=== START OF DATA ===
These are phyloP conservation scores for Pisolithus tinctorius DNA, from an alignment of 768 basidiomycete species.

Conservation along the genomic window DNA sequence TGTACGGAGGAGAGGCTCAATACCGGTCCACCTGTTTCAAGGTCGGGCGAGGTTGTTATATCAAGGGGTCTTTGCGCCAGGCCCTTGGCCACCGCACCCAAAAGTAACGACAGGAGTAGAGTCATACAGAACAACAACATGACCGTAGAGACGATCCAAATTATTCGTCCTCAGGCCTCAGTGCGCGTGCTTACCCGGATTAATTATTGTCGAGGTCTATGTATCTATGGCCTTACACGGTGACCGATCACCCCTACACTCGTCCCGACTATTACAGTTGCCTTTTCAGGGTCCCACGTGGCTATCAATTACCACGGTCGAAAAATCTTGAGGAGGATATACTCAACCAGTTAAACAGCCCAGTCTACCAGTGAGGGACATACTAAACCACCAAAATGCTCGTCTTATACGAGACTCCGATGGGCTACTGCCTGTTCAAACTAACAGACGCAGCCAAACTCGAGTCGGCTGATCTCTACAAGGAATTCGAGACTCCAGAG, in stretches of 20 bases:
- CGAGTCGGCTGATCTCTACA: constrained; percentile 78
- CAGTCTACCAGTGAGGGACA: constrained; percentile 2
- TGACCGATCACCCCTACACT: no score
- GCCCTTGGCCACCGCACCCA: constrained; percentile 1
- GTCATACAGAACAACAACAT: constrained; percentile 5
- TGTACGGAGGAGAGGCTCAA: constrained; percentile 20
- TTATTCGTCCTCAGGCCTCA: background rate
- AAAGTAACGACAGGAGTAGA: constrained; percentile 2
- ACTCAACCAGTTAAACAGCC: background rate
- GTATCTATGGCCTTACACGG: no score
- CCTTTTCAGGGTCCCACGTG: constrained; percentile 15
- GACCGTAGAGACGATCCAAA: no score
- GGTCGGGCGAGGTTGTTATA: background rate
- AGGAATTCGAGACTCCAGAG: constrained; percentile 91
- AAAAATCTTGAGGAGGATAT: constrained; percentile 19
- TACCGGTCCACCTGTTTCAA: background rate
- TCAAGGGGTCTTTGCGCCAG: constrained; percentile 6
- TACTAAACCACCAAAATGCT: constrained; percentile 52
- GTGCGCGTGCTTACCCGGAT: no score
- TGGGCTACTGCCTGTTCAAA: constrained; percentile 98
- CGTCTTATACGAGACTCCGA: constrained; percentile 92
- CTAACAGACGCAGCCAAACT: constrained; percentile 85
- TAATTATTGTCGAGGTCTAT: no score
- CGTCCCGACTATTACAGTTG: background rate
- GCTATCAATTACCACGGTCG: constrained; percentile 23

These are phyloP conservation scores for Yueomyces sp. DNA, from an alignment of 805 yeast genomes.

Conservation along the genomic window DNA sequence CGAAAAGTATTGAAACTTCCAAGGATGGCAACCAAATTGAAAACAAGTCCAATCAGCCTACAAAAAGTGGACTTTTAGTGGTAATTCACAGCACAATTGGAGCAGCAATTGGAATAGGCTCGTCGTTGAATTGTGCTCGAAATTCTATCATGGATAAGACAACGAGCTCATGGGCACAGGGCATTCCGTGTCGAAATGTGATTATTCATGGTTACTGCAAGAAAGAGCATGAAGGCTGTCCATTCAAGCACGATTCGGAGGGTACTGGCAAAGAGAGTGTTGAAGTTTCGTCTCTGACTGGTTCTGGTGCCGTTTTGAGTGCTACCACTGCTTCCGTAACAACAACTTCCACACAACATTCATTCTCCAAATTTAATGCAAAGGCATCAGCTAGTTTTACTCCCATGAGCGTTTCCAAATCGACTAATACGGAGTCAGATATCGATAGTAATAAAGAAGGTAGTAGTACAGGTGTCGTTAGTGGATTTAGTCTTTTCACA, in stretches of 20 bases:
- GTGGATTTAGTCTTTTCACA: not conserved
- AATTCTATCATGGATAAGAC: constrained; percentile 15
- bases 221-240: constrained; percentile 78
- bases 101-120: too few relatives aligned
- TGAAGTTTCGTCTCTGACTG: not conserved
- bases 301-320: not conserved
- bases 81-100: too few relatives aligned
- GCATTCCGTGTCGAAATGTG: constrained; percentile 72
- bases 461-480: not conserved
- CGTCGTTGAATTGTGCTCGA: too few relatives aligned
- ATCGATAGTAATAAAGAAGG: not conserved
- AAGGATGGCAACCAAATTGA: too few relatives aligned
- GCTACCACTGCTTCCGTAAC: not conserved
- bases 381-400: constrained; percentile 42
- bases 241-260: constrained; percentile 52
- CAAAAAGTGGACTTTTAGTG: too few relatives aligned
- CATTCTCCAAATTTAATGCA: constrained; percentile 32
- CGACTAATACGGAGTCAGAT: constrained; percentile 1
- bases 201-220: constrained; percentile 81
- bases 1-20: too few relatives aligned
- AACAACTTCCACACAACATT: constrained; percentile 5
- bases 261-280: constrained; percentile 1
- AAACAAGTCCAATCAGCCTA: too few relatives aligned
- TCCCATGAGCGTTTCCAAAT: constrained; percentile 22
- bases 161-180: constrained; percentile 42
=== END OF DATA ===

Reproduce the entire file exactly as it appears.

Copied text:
These are phyloP conservation scores for Pisolithus tinctorius DNA, from an alignment of 768 basidiomycete species.

Conservation along the genomic window DNA sequence TGTACGGAGGAGAGGCTCAATACCGGTCCACCTGTTTCAAGGTCGGGCGAGGTTGTTATATCAAGGGGTCTTTGCGCCAGGCCCTTGGCCACCGCACCCAAAAGTAACGACAGGAGTAGAGTCATACAGAACAACAACATGACCGTAGAGACGATCCAAATTATTCGTCCTCAGGCCTCAGTGCGCGTGCTTACCCGGATTAATTATTGTCGAGGTCTATGTATCTATGGCCTTACACGGTGACCGATCACCCCTACACTCGTCCCGACTATTACAGTTGCCTTTTCAGGGTCCCACGTGGCTATCAATTACCACGGTCGAAAAATCTTGAGGAGGATATACTCAACCAGTTAAACAGCCCAGTCTACCAGTGAGGGACATACTAAACCACCAAAATGCTCGTCTTATACGAGACTCCGATGGGCTACTGCCTGTTCAAACTAACAGACGCAGCCAAACTCGAGTCGGCTGATCTCTACAAGGAATTCGAGACTCCAGAG, in stretches of 20 bases:
- CGAGTCGGCTGATCTCTACA: constrained; percentile 78
- CAGTCTACCAGTGAGGGACA: constrained; percentile 2
- TGACCGATCACCCCTACACT: no score
- GCCCTTGGCCACCGCACCCA: constrained; percentile 1
- GTCATACAGAACAACAACAT: constrained; percentile 5
- TGTACGGAGGAGAGGCTCAA: constrained; percentile 20
- TTATTCGTCCTCAGGCCTCA: background rate
- AAAGTAACGACAGGAGTAGA: constrained; percentile 2
- ACTCAACCAGTTAAACAGCC: background rate
- GTATCTATGGCCTTACACGG: no score
- CCTTTTCAGGGTCCCACGTG: constrained; percentile 15
- GACCGTAGAGACGATCCAAA: no score
- GGTCGGGCGAGGTTGTTATA: background rate
- AGGAATTCGAGACTCCAGAG: constrained; percentile 91
- AAAAATCTTGAGGAGGATAT: constrained; percentile 19
- TACCGGTCCACCTGTTTCAA: background rate
- TCAAGGGGTCTTTGCGCCAG: constrained; percentile 6
- TACTAAACCACCAAAATGCT: constrained; percentile 52
- GTGCGCGTGCTTACCCGGAT: no score
- TGGGCTACTGCCTGTTCAAA: constrained; percentile 98
- CGTCTTATACGAGACTCCGA: constrained; percentile 92
- CTAACAGACGCAGCCAAACT: constrained; percentile 85
- TAATTATTGTCGAGGTCTAT: no score
- CGTCCCGACTATTACAGTTG: background rate
- GCTATCAATTACCACGGTCG: constrained; percentile 23

These are phyloP conservation scores for Yueomyces sp. DNA, from an alignment of 805 yeast genomes.

Conservation along the genomic window DNA sequence CGAAAAGTATTGAAACTTCCAAGGATGGCAACCAAATTGAAAACAAGTCCAATCAGCCTACAAAAAGTGGACTTTTAGTGGTAATTCACAGCACAATTGGAGCAGCAATTGGAATAGGCTCGTCGTTGAATTGTGCTCGAAATTCTATCATGGATAAGACAACGAGCTCATGGGCACAGGGCATTCCGTGTCGAAATGTGATTATTCATGGTTACTGCAAGAAAGAGCATGAAGGCTGTCCATTCAAGCACGATTCGGAGGGTACTGGCAAAGAGAGTGTTGAAGTTTCGTCTCTGACTGGTTCTGGTGCCGTTTTGAGTGCTACCACTGCTTCCGTAACAACAACTTCCACACAACATTCATTCTCCAAATTTAATGCAAAGGCATCAGCTAGTTTTACTCCCATGAGCGTTTCCAAATCGACTAATACGGAGTCAGATATCGATAGTAATAAAGAAGGTAGTAGTACAGGTGTCGTTAGTGGATTTAGTCTTTTCACA, in stretches of 20 bases:
- GTGGATTTAGTCTTTTCACA: not conserved
- AATTCTATCATGGATAAGAC: constrained; percentile 15
- bases 221-240: constrained; percentile 78
- bases 101-120: too few relatives aligned
- TGAAGTTTCGTCTCTGACTG: not conserved
- bases 301-320: not conserved
- bases 81-100: too few relatives aligned
- GCATTCCGTGTCGAAATGTG: constrained; percentile 72
- bases 461-480: not conserved
- CGTCGTTGAATTGTGCTCGA: too few relatives aligned
- ATCGATAGTAATAAAGAAGG: not conserved
- AAGGATGGCAACCAAATTGA: too few relatives aligned
- GCTACCACTGCTTCCGTAAC: not conserved
- bases 381-400: constrained; percentile 42
- bases 241-260: constrained; percentile 52
- CAAAAAGTGGACTTTTAGTG: too few relatives aligned
- CATTCTCCAAATTTAATGCA: constrained; percentile 32
- CGACTAATACGGAGTCAGAT: constrained; percentile 1
- bases 201-220: constrained; percentile 81
- bases 1-20: too few relatives aligned
- AACAACTTCCACACAACATT: constrained; percentile 5
- bases 261-280: constrained; percentile 1
- AAACAAGTCCAATCAGCCTA: too few relatives aligned
- TCCCATGAGCGTTTCCAAAT: constrained; percentile 22
- bases 161-180: constrained; percentile 42